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Divorced parents must work together to manage the school year

On Behalf of | Aug 31, 2018 | Family Law

The start of the school year in Ohio always is filled with challenges as kids get back on schedule and prepare for the year ahead, but if you’re newly divorced, your kids will have a few extra adjustments to make. Figuring out how to maneuver while living in two households instead of one is tough — as is setting a schedule for the kids with your ex-spouse. Here’s a peek at what you should do and what you can expect as a newly single parent:

Ask your kids what their goals are and work with your former partner to make it happen. It is best for children and parents to be on the same page. Be supportive of your child. If your daughter wants to be on the debate team, for example, figure out how to work together to make it happen by deciding who will drive her to tournaments or pick her up from debate preparation.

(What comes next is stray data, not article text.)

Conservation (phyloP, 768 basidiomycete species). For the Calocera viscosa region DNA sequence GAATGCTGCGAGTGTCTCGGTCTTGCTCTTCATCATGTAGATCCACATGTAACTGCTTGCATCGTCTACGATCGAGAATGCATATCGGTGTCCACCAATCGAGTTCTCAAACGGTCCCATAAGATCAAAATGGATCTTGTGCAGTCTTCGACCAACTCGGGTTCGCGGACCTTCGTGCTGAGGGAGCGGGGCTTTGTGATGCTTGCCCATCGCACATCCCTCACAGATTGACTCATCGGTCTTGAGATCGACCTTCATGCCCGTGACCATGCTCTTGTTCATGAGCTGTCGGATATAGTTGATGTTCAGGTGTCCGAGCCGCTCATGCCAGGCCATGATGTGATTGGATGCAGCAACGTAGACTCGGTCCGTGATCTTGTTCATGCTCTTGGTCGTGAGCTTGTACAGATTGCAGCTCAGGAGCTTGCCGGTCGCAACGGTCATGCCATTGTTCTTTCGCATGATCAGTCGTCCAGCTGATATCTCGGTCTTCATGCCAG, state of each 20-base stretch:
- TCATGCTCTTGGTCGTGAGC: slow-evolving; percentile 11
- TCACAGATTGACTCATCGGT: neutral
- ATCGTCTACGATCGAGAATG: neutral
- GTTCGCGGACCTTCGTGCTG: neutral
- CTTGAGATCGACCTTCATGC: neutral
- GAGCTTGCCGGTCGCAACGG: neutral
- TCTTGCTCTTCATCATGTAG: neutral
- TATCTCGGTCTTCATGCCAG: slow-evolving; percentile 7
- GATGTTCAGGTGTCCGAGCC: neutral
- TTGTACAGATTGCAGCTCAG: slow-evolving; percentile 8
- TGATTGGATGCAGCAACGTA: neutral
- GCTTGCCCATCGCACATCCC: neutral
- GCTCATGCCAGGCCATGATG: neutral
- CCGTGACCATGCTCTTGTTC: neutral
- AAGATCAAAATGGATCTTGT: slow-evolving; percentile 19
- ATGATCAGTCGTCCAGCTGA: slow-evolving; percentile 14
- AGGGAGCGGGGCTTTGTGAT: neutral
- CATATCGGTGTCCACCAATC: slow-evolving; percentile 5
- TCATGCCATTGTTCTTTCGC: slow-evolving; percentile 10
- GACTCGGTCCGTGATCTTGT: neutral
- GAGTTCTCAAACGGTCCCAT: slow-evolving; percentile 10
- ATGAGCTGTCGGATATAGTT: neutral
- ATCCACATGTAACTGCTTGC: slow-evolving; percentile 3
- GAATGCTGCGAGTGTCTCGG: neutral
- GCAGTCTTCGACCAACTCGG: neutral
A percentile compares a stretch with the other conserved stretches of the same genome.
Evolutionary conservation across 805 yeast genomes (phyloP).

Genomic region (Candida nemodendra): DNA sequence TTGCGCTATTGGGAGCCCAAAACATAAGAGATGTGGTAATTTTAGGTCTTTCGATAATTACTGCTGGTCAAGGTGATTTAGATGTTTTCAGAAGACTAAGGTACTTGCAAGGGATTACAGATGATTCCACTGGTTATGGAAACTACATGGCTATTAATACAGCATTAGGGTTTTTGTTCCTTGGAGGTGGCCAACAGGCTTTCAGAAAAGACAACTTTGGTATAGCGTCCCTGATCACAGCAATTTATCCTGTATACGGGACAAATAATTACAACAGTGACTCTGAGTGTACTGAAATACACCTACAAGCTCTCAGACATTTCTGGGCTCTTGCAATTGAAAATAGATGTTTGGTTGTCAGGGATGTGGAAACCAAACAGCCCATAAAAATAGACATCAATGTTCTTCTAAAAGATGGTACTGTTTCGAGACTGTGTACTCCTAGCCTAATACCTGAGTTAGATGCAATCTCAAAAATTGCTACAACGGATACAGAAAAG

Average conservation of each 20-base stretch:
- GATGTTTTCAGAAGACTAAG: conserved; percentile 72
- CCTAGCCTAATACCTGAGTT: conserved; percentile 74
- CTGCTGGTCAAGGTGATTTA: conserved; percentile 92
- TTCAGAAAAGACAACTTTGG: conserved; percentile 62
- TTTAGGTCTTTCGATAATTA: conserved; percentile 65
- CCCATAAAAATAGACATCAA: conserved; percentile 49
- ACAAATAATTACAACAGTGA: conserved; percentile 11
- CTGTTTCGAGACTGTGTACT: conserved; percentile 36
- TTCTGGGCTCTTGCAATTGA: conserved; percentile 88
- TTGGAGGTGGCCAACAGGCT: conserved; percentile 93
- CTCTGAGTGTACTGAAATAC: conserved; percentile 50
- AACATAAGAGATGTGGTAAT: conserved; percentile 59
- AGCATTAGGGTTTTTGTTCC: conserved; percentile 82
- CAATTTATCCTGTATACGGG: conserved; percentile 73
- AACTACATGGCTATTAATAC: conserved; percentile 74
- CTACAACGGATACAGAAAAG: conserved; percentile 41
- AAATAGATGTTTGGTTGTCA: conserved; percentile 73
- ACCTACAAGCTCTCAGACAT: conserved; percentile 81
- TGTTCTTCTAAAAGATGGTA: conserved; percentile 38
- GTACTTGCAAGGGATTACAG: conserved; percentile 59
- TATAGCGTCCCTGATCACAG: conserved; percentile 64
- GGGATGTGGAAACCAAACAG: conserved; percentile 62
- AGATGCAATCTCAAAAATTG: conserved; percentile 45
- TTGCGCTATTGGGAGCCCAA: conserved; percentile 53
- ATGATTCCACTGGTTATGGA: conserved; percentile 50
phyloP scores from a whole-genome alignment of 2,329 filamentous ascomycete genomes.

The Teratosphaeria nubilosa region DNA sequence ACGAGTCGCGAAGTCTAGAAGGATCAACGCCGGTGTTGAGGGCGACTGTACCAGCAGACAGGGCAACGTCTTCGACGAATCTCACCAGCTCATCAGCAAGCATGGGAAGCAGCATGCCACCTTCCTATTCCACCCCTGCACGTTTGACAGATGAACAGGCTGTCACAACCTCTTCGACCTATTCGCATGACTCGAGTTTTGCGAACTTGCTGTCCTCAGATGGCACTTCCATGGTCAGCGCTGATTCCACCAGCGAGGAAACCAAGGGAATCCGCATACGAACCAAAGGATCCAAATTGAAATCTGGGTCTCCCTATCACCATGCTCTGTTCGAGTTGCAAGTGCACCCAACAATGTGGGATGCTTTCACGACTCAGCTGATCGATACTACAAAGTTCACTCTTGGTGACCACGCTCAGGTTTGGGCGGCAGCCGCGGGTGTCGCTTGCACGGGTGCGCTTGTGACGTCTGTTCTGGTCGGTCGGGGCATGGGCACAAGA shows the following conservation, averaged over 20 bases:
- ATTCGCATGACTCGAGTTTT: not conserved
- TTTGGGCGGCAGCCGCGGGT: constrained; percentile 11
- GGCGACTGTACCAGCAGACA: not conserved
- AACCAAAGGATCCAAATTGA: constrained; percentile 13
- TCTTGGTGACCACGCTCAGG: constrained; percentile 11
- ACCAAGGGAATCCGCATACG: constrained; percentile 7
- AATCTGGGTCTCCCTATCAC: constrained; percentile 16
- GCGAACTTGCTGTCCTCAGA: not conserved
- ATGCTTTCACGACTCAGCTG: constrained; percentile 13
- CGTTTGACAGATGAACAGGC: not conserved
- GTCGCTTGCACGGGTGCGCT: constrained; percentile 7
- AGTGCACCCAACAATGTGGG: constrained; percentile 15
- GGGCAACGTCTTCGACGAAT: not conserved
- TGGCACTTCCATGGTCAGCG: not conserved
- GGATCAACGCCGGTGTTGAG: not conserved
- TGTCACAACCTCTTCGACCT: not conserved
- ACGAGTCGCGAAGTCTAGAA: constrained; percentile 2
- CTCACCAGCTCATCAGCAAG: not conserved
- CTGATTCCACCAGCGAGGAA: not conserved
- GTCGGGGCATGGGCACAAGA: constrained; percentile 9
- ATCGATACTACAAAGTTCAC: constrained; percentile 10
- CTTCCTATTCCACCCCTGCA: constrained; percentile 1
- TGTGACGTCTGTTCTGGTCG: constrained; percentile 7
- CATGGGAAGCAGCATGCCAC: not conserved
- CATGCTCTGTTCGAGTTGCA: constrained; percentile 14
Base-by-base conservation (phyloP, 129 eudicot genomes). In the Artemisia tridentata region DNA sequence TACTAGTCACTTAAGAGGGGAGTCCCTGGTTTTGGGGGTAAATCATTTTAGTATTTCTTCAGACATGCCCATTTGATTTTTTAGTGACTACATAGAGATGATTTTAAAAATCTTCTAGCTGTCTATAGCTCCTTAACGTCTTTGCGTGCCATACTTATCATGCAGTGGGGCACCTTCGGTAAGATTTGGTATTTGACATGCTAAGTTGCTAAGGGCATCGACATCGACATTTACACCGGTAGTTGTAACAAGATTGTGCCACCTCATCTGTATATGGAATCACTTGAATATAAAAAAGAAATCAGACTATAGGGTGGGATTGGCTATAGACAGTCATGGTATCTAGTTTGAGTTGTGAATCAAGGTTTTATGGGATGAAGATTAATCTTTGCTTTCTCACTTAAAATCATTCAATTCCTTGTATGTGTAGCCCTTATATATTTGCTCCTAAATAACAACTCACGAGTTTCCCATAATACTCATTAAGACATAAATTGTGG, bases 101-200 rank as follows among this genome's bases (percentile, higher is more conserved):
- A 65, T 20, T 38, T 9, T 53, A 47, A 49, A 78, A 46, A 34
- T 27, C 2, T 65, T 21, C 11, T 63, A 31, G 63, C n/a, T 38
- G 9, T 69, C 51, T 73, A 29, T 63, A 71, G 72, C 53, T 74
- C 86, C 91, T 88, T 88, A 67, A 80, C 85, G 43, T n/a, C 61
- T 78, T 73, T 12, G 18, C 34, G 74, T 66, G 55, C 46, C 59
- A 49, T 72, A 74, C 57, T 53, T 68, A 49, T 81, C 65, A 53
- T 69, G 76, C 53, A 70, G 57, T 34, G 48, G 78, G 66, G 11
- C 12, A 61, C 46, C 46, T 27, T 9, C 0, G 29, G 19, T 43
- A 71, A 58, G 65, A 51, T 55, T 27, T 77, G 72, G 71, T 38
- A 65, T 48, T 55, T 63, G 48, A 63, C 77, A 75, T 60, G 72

Every school year brings expenses that probably weren’t included in your divorce agreement. Who will pay for the dress for the homecoming dance? Who will pay extra child care costs when the kids have the day off from school but you both still must go to work? And how about the cost of the field trip? Older kids can contribute to some of the non-mandatory costs, such as buying or chipping in toward the high school yearbook, but parents should know that costs will come up. Have a discussion ahead of time about how you will handle such expenses so your child isn’t stuck in the middle.

With school in session, there is a lot to juggle. There are after-school events, high school football games and early dismissals you must plan for. Keep an online family calendar so that both parents, grandparents and the babysitter – all the people who need to know the schedule – have easy access to it.

Divorce is tough for everyone – especially the children. Both parents must do their part to make the school year the best it can be for the kids. That includes sticking to the custody and visitation schedule or making changes as soon as conflicts arise. If your ex-spouse is not cooperating with the schedule, an Ohio attorney can help.